Dear friends and colleagues:
I hope you're as well as can be under the circumstances. I'm writing with an important call to action.
The field of evaluation has NEVER recognized a woman of color from the Americas among its theorists/founders, whether through its professional association's theory awards program, flagship journal's oral histories, or sacred Evaluation Theory Tree. It has similarly NEVER formally recognized a person of any gender identity or expression who is indigenous to the Americas.
Numerous graduates of doctoral programs in evaluation are shocked to learn AFTERWARDS that members of the global majority have been formally trained in evaluation at the doctoral level, publishing about it, practicing it, and actively engaged in its US professional association since its inception. They learn thanks to the work of Hood & Hopson (2008), Thomas & Campbell (2020), and me (Shanker, 2019), among others. That is to say nothing of all those engaged in evaluative thinking through other disciplines and ways of knowing that we also never learn about in doctoral programs.
One sacred text in the evaluation community, which passes on its culture through doctoral programs and elsewhere, is Evaluation Roots. It originated then developed the idea of an Evaluation Theory Tree, which includes no women of color from the USA and no one indigenous to the Americas. A new edition of Evaluation Roots is in the process of authorship/publication. It reinforces the idea that evaluation is white, with a few brown authors and topics now sprinkled in but with no substantive shift in the narrative and still no representation indigenous to the Americas.
Keep in mind that these are US editions being discussed here. The supposedly "international" edition includes a grand total of ONE indigenous woman, Nan Wehipeihana, who would be the first to say, "too little, too late." Only one woman of color/ indigenous woman--IN THE WORLD--merits mention on the sacred Evaluation Theory Tree?
Seeing evaluation as white, especially in the face of evidence that it is not and has never been, hurts us all. For one thing, it contributes to what is called "implicit" or "unconscious" bias. These are actually learned associations about racial hierarchies of superiority and inferiority, that are *implicit* in the repeated patterns of racial stratification that we see in everyday life about who deserves to lead and who deserves to be led.
Contributing to this narrative does material damage to all evaluators, evaluated programs, and especially participants in evaluated programs. Program participants are already, by definition, disproportionately suffering the effects of white supremacist, capitalist, cis-hetero-patriarchal, abelist systems.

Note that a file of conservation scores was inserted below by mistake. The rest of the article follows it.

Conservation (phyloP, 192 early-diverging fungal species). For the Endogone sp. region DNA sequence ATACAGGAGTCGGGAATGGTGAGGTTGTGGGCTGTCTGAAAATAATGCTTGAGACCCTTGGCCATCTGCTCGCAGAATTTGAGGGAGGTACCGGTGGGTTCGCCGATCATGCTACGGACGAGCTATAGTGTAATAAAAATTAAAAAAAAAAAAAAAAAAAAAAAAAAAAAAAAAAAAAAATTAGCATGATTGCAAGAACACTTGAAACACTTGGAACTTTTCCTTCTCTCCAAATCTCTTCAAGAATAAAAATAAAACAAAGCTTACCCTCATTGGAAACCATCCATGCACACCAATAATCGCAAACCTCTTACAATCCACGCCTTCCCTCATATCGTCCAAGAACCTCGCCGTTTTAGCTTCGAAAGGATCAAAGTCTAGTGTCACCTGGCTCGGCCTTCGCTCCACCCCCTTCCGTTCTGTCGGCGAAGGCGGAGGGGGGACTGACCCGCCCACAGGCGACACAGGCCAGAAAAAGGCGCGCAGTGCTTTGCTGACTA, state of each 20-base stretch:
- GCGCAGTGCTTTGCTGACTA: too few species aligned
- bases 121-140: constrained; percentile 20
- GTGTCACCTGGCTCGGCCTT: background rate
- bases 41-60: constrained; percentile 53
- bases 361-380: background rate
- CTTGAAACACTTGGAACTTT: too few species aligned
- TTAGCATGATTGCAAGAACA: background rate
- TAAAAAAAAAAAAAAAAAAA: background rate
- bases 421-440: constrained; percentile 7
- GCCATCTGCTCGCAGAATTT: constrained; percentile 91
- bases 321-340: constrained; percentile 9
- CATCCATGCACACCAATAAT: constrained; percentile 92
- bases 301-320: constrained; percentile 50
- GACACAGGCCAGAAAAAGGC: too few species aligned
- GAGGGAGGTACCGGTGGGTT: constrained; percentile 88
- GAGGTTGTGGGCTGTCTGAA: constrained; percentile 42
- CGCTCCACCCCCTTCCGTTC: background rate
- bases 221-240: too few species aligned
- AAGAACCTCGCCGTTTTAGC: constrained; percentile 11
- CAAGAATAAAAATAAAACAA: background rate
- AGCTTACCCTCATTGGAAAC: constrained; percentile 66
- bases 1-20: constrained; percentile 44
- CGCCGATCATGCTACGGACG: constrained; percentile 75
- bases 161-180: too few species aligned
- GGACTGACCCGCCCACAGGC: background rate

Because evaluation is portrayed and perceived as white, white-led firms and white consultants continue to get a disproportionate number of government and philanthropic contracts for evaluation. They subsequently earn an income practicing in a way that fails to honor the humanity and agency of program participants and fails to look critically at what programs are doing from the perspective of reinforcing patterns of oppression. These evaluations shape our thinking.
Please disrupt this narrative and begin co-creating a counter-narrative of evaluation. Sign and share this Google Form demanding that Evaluation Roots and Guilford more generally amplify the voices of those whom evaluation otherizes as well as make amends for and reverse a century of exploitation, exclusion, marginalization, and erasure. Link for the google form https://docs.google.com/forms/d/e/1FAIpQLSeNojhYI2RWIlqaKXfGGe97m5m...
Signing is only one small part of a decades-long effort to dismantle oppressive systems as we build systems of healing and interdependence. We are well aware that we didn't start this work and, in fact, that is the impetus behind our insistence that those who did start it be recognized in the canon.
Vidhya Shanker, PhD
Hi Vidhya, please would you share the link to the google form? Thanks
Hi Vidhya, I signed the form and also shared from my experience:-) This is what I wrote:
Who owns the evaluation? Who owns the development? This is the question. It is not enough that we have evaluators of colour or from indigenous community. Are the evaluators ready to let go and allow communities particularly the most marginalised to take the lead ? The wisdom and lived experience of communities has been sidelined in development. Saviour attitude to 'help' the poor communities has created dependency on outsiders. Data combined with lived experience can help co-create solutions.